eRosita Encounters The Giant Cluster Abell 3391/95 (Cosmology)

Media Inaf interviewed Veronica Biffi, of INAF of Trieste, first author of one of the two articles by Inaf first published in the A&A special dedicated to the eRosita mission. In the article, the researchers analyze in detail the behavior of the galaxy cluster Abell 3391/95

It is the great moment of the mission of the Max Planck Institute for Extraterrestrial Physics (Mpe) and Rosita (extended ROentgen Survey with an Imaging Telescope Array), which is back in the spotlight thanks to a special of 35 articles published today in the journal Astronomy & Astrophysics . The German consortium, in which the National Institute of Astrophysics (Inaf) also participates, has released a significant amount of data from the “calibration and quality verification” phase, dating back to the autumn of 2019 (the mission was launched in June of the same year). Among the articles published, many see the participation of INAF. Veronica Biffi , researcher at INAF in Trieste, led one of the articles dedicated to clusters of galaxies.

The cluster of galaxies Abell 3391/95. 
Credits: Reiprich et al.

One of the first results obtained by eRosita was the discovery of an extremely long cosmic gas filament connecting the clusters of galaxies in the Abell 3391/95 double system . In the article published in the special, researchers from the Ludwig Maximilian University of Munich and the INAF of Trieste explain that they have found a similar system of galaxy clusters: surprisingly, both observations and simulations show signs that this cluster of galaxies is accelerating. along these gas filaments to merge with Abell 3391/95. Within the eRosita collaboration, Biffi deals with theoretical studies based on numerical simulations and “mock” observations in the X band. We interviewed her.

After scanning the sky with X-rays, what did you discover about the Abell 3391/95 cluster of galaxies?

«Personally I deal with theoretical predictions from cosmological and hydrodynamic computer simulations. I collaborated with these predictions in the interpretation of the data on the multiple system of galaxy clusters A3391 / 95. In fact, it is a pair of clusters of galaxies quite close in the sky (separated by about 50 arminutes, or 3 Mpc, and to be exact, A3395 is itself a double cluster, in which two clusters are merging). In the work published last December, led by TH Reiprich of Bonn, eRosita observations of the sky region around A3391 / 95 had shown for the first time a long cosmic gaseous filament extending from north to south for about 4 degrees (15 Mpc in the sky), encompassing both clusters A3391 and A3395 and extending beyond, north of A3391 to the Northern Clump cluster (Mcxc J0621.7-5242) and south of A3395 to another cluster of galaxies. This result confirmed the predictions of the theory of the formation of cosmic structures.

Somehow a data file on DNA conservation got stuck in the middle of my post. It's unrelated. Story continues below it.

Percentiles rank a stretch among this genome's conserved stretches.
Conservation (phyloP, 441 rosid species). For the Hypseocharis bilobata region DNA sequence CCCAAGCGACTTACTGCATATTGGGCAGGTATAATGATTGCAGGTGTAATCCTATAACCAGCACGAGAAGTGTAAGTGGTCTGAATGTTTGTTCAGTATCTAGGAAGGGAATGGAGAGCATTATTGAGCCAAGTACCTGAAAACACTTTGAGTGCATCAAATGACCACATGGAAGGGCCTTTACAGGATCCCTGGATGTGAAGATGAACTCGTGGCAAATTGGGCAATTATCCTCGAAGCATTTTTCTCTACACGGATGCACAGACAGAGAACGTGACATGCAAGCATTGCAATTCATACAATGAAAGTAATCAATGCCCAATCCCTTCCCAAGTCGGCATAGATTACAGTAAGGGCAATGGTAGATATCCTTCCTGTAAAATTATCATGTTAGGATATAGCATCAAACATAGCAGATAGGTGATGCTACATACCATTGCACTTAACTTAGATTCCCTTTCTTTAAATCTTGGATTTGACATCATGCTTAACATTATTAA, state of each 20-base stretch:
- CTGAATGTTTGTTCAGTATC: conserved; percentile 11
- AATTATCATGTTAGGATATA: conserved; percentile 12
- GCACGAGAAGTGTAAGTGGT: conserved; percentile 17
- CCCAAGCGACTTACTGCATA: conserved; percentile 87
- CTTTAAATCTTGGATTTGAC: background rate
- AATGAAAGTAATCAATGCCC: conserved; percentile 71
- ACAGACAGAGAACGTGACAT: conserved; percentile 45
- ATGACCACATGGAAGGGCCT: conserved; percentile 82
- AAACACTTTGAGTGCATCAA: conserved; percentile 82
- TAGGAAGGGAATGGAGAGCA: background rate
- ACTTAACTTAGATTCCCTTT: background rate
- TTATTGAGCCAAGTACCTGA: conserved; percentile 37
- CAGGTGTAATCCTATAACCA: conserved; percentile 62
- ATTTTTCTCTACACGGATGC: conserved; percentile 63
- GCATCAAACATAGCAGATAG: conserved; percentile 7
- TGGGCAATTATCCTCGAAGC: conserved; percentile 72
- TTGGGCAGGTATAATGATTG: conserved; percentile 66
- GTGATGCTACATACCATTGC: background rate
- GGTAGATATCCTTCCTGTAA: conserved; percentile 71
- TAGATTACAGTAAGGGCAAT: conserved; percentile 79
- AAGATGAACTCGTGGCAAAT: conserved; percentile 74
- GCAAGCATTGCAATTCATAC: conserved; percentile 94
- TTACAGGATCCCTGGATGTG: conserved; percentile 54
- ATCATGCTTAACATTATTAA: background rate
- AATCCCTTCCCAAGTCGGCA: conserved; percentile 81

In the research we studied in detail the formation and evolution of a pair of galaxy clusters very similar to A3391 / 95. We have selected this system among a few dozen potential candidates, extracted from the “Magneticum Pathfinder” cosmological simulations, precisely on the basis of the similarities with the real system. In the simulations we were able to study the origin of the system over time, that is how the two clusters of the pair formed and where the diffused gas comes from, inside and outside the clusters. In fact, one of the most important questions is to understand if one can use pairs of clusters like this one to look for the “missing” baryon matter, the one in the form of a very dense and not very hot gas that is so difficult to observe. The theory tells us that it should reside in cosmic filaments and “soft” X-band observations, such as those with eRosita, look for it especially near clusters of galaxies and in the midst of clusters that are part of pairs such as A3391 / 95. Indeed, in the large-scale model of structure, matter is thought to be distributed as in a web of filaments that connect to nodes where clusters of galaxies are formed and interspersed with large empty spaces. The observations of A3391 / 95 have identified some “soft” X-band emission from gas in the “bridge” filament between the two clusters, but various works reach different conclusions on the nature of this gas, for example that it may be torn gas to the two clusters because of their interaction rather than cosmic gas like that in a filament ».